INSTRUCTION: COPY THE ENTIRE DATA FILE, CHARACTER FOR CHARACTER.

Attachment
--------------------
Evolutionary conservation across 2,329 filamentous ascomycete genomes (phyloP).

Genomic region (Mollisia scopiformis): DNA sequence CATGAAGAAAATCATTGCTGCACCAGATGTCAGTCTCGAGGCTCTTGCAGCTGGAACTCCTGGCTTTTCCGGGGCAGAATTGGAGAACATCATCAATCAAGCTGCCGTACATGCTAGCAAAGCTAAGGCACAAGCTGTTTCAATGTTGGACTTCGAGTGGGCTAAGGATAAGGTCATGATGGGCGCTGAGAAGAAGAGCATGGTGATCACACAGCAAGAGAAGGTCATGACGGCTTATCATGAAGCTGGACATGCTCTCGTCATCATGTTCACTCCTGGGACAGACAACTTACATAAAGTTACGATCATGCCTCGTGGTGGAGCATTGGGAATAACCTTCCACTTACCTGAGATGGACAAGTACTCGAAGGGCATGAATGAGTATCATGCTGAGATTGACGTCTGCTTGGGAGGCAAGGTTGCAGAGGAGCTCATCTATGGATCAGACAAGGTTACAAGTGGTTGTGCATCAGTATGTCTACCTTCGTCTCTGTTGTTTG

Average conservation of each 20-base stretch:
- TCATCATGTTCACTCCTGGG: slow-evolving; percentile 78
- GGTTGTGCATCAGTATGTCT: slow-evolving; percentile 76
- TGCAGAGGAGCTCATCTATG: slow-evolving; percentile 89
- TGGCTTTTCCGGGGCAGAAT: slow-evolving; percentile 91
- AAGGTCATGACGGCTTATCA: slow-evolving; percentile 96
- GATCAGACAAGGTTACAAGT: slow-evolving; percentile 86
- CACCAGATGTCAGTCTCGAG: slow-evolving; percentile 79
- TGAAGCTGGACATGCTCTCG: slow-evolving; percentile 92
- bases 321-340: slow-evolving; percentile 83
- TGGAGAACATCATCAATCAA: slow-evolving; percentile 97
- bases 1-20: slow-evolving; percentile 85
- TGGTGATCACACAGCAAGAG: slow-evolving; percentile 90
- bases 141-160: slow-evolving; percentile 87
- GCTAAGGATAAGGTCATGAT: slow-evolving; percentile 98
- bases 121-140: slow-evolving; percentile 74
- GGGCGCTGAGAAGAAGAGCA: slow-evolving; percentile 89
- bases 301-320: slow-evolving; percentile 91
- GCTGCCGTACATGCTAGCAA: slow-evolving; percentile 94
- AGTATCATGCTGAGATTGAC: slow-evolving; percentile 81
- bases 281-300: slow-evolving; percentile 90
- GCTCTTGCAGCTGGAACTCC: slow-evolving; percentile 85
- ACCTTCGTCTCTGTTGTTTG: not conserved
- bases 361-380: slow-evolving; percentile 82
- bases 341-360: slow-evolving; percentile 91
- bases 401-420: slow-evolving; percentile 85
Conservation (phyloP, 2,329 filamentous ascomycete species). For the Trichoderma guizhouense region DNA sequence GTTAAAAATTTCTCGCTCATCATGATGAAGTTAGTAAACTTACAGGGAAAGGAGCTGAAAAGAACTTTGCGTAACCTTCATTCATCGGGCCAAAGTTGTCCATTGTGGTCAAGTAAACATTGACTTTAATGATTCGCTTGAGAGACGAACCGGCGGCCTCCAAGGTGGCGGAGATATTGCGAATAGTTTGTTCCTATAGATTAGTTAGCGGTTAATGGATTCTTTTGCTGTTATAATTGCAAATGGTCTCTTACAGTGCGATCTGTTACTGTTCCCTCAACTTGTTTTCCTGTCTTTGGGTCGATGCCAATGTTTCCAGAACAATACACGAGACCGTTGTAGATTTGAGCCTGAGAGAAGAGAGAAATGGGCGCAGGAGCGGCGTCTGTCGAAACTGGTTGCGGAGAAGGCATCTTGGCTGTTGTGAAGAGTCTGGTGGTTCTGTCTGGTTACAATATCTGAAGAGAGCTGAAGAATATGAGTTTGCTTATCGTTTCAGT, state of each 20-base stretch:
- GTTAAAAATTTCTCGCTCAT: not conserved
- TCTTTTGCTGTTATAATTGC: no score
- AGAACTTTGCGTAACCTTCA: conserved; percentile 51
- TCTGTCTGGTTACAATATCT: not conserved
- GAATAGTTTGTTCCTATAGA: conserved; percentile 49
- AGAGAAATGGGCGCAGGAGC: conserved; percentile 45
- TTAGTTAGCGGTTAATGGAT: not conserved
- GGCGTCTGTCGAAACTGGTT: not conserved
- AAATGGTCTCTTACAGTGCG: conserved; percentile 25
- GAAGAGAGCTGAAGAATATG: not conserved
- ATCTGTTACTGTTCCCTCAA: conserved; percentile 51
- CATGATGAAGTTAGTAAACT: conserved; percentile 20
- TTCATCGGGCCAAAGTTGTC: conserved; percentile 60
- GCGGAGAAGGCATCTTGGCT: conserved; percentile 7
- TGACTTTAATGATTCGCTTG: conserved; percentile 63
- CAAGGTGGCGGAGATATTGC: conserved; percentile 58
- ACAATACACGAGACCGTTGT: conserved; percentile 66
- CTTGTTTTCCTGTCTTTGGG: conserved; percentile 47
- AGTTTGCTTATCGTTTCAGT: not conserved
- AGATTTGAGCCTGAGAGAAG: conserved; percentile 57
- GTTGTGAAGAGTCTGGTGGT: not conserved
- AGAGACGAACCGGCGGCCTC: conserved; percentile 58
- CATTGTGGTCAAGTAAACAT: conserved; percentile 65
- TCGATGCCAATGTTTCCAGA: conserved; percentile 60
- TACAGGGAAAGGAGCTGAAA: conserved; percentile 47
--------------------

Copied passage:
Evolutionary conservation across 2,329 filamentous ascomycete genomes (phyloP).

Genomic region (Mollisia scopiformis): DNA sequence CATGAAGAAAATCATTGCTGCACCAGATGTCAGTCTCGAGGCTCTTGCAGCTGGAACTCCTGGCTTTTCCGGGGCAGAATTGGAGAACATCATCAATCAAGCTGCCGTACATGCTAGCAAAGCTAAGGCACAAGCTGTTTCAATGTTGGACTTCGAGTGGGCTAAGGATAAGGTCATGATGGGCGCTGAGAAGAAGAGCATGGTGATCACACAGCAAGAGAAGGTCATGACGGCTTATCATGAAGCTGGACATGCTCTCGTCATCATGTTCACTCCTGGGACAGACAACTTACATAAAGTTACGATCATGCCTCGTGGTGGAGCATTGGGAATAACCTTCCACTTACCTGAGATGGACAAGTACTCGAAGGGCATGAATGAGTATCATGCTGAGATTGACGTCTGCTTGGGAGGCAAGGTTGCAGAGGAGCTCATCTATGGATCAGACAAGGTTACAAGTGGTTGTGCATCAGTATGTCTACCTTCGTCTCTGTTGTTTG

Average conservation of each 20-base stretch:
- TCATCATGTTCACTCCTGGG: slow-evolving; percentile 78
- GGTTGTGCATCAGTATGTCT: slow-evolving; percentile 76
- TGCAGAGGAGCTCATCTATG: slow-evolving; percentile 89
- TGGCTTTTCCGGGGCAGAAT: slow-evolving; percentile 91
- AAGGTCATGACGGCTTATCA: slow-evolving; percentile 96
- GATCAGACAAGGTTACAAGT: slow-evolving; percentile 86
- CACCAGATGTCAGTCTCGAG: slow-evolving; percentile 79
- TGAAGCTGGACATGCTCTCG: slow-evolving; percentile 92
- bases 321-340: slow-evolving; percentile 83
- TGGAGAACATCATCAATCAA: slow-evolving; percentile 97
- bases 1-20: slow-evolving; percentile 85
- TGGTGATCACACAGCAAGAG: slow-evolving; percentile 90
- bases 141-160: slow-evolving; percentile 87
- GCTAAGGATAAGGTCATGAT: slow-evolving; percentile 98
- bases 121-140: slow-evolving; percentile 74
- GGGCGCTGAGAAGAAGAGCA: slow-evolving; percentile 89
- bases 301-320: slow-evolving; percentile 91
- GCTGCCGTACATGCTAGCAA: slow-evolving; percentile 94
- AGTATCATGCTGAGATTGAC: slow-evolving; percentile 81
- bases 281-300: slow-evolving; percentile 90
- GCTCTTGCAGCTGGAACTCC: slow-evolving; percentile 85
- ACCTTCGTCTCTGTTGTTTG: not conserved
- bases 361-380: slow-evolving; percentile 82
- bases 341-360: slow-evolving; percentile 91
- bases 401-420: slow-evolving; percentile 85
Conservation (phyloP, 2,329 filamentous ascomycete species). For the Trichoderma guizhouense region DNA sequence GTTAAAAATTTCTCGCTCATCATGATGAAGTTAGTAAACTTACAGGGAAAGGAGCTGAAAAGAACTTTGCGTAACCTTCATTCATCGGGCCAAAGTTGTCCATTGTGGTCAAGTAAACATTGACTTTAATGATTCGCTTGAGAGACGAACCGGCGGCCTCCAAGGTGGCGGAGATATTGCGAATAGTTTGTTCCTATAGATTAGTTAGCGGTTAATGGATTCTTTTGCTGTTATAATTGCAAATGGTCTCTTACAGTGCGATCTGTTACTGTTCCCTCAACTTGTTTTCCTGTCTTTGGGTCGATGCCAATGTTTCCAGAACAATACACGAGACCGTTGTAGATTTGAGCCTGAGAGAAGAGAGAAATGGGCGCAGGAGCGGCGTCTGTCGAAACTGGTTGCGGAGAAGGCATCTTGGCTGTTGTGAAGAGTCTGGTGGTTCTGTCTGGTTACAATATCTGAAGAGAGCTGAAGAATATGAGTTTGCTTATCGTTTCAGT, state of each 20-base stretch:
- GTTAAAAATTTCTCGCTCAT: not conserved
- TCTTTTGCTGTTATAATTGC: no score
- AGAACTTTGCGTAACCTTCA: conserved; percentile 51
- TCTGTCTGGTTACAATATCT: not conserved
- GAATAGTTTGTTCCTATAGA: conserved; percentile 49
- AGAGAAATGGGCGCAGGAGC: conserved; percentile 45
- TTAGTTAGCGGTTAATGGAT: not conserved
- GGCGTCTGTCGAAACTGGTT: not conserved
- AAATGGTCTCTTACAGTGCG: conserved; percentile 25
- GAAGAGAGCTGAAGAATATG: not conserved
- ATCTGTTACTGTTCCCTCAA: conserved; percentile 51
- CATGATGAAGTTAGTAAACT: conserved; percentile 20
- TTCATCGGGCCAAAGTTGTC: conserved; percentile 60
- GCGGAGAAGGCATCTTGGCT: conserved; percentile 7
- TGACTTTAATGATTCGCTTG: conserved; percentile 63
- CAAGGTGGCGGAGATATTGC: conserved; percentile 58
- ACAATACACGAGACCGTTGT: conserved; percentile 66
- CTTGTTTTCCTGTCTTTGGG: conserved; percentile 47
- AGTTTGCTTATCGTTTCAGT: not conserved
- AGATTTGAGCCTGAGAGAAG: conserved; percentile 57
- GTTGTGAAGAGTCTGGTGGT: not conserved
- AGAGACGAACCGGCGGCCTC: conserved; percentile 58
- CATTGTGGTCAAGTAAACAT: conserved; percentile 65
- TCGATGCCAATGTTTCCAGA: conserved; percentile 60
- TACAGGGAAAGGAGCTGAAA: conserved; percentile 47